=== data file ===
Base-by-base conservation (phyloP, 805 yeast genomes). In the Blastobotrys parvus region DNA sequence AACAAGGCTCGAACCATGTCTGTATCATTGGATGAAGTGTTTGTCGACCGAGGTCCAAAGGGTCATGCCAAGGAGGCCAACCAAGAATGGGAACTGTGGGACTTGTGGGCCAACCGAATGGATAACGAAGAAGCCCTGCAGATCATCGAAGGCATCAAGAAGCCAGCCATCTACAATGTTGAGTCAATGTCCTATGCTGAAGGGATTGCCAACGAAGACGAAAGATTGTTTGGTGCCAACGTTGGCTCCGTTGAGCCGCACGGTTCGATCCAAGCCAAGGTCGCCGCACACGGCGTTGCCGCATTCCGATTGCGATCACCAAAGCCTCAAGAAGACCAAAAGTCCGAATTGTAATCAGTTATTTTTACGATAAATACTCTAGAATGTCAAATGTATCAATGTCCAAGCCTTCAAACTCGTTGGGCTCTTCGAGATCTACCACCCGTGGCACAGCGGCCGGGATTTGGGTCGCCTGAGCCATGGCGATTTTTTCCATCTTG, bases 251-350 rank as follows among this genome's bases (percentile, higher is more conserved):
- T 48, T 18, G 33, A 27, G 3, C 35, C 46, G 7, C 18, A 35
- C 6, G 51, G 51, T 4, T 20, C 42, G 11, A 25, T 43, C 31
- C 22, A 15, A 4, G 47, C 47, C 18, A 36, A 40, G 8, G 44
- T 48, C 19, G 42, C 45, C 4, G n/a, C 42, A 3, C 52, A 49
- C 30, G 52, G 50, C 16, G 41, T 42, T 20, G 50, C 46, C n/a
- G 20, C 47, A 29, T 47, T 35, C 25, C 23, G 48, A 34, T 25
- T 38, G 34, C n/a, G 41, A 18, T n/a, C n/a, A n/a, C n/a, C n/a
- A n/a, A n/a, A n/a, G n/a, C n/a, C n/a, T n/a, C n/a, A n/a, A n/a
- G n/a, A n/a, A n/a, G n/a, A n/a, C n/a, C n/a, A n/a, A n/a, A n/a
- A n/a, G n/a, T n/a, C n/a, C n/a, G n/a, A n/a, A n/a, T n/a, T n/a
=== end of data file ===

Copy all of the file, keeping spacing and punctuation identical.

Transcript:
Base-by-base conservation (phyloP, 805 yeast genomes). In the Blastobotrys parvus region DNA sequence AACAAGGCTCGAACCATGTCTGTATCATTGGATGAAGTGTTTGTCGACCGAGGTCCAAAGGGTCATGCCAAGGAGGCCAACCAAGAATGGGAACTGTGGGACTTGTGGGCCAACCGAATGGATAACGAAGAAGCCCTGCAGATCATCGAAGGCATCAAGAAGCCAGCCATCTACAATGTTGAGTCAATGTCCTATGCTGAAGGGATTGCCAACGAAGACGAAAGATTGTTTGGTGCCAACGTTGGCTCCGTTGAGCCGCACGGTTCGATCCAAGCCAAGGTCGCCGCACACGGCGTTGCCGCATTCCGATTGCGATCACCAAAGCCTCAAGAAGACCAAAAGTCCGAATTGTAATCAGTTATTTTTACGATAAATACTCTAGAATGTCAAATGTATCAATGTCCAAGCCTTCAAACTCGTTGGGCTCTTCGAGATCTACCACCCGTGGCACAGCGGCCGGGATTTGGGTCGCCTGAGCCATGGCGATTTTTTCCATCTTG, bases 251-350 rank as follows among this genome's bases (percentile, higher is more conserved):
- T 48, T 18, G 33, A 27, G 3, C 35, C 46, G 7, C 18, A 35
- C 6, G 51, G 51, T 4, T 20, C 42, G 11, A 25, T 43, C 31
- C 22, A 15, A 4, G 47, C 47, C 18, A 36, A 40, G 8, G 44
- T 48, C 19, G 42, C 45, C 4, G n/a, C 42, A 3, C 52, A 49
- C 30, G 52, G 50, C 16, G 41, T 42, T 20, G 50, C 46, C n/a
- G 20, C 47, A 29, T 47, T 35, C 25, C 23, G 48, A 34, T 25
- T 38, G 34, C n/a, G 41, A 18, T n/a, C n/a, A n/a, C n/a, C n/a
- A n/a, A n/a, A n/a, G n/a, C n/a, C n/a, T n/a, C n/a, A n/a, A n/a
- G n/a, A n/a, A n/a, G n/a, A n/a, C n/a, C n/a, A n/a, A n/a, A n/a
- A n/a, G n/a, T n/a, C n/a, C n/a, G n/a, A n/a, A n/a, T n/a, T n/a